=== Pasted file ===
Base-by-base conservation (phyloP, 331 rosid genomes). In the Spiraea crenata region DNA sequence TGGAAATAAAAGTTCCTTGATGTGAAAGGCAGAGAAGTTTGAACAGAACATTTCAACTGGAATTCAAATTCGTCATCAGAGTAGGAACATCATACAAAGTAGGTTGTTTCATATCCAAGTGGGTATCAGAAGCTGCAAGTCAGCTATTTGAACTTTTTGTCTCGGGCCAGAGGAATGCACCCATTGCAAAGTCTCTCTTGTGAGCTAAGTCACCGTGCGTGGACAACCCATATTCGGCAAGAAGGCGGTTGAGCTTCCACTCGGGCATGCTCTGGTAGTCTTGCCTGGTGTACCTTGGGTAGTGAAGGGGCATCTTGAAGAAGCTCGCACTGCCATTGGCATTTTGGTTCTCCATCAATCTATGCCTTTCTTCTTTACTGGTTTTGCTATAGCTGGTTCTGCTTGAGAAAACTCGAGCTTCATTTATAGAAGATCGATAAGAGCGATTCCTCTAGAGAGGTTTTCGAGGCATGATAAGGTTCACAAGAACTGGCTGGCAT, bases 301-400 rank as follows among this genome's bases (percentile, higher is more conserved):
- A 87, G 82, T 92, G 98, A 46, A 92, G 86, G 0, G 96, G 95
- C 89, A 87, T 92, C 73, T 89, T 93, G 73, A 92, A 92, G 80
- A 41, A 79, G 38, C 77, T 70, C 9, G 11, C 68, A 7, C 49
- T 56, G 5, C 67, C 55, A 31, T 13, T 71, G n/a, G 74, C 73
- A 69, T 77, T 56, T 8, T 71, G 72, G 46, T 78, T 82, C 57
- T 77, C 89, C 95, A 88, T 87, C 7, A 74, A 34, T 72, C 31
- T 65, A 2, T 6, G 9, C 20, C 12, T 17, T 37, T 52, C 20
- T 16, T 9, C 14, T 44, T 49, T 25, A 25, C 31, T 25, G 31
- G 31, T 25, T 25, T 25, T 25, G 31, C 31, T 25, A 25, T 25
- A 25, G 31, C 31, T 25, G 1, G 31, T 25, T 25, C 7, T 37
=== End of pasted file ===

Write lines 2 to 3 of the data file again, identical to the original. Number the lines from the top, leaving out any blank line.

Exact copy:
- A 87, G 82, T 92, G 98, A 46, A 92, G 86, G 0, G 96, G 95
- C 89, A 87, T 92, C 73, T 89, T 93, G 73, A 92, A 92, G 80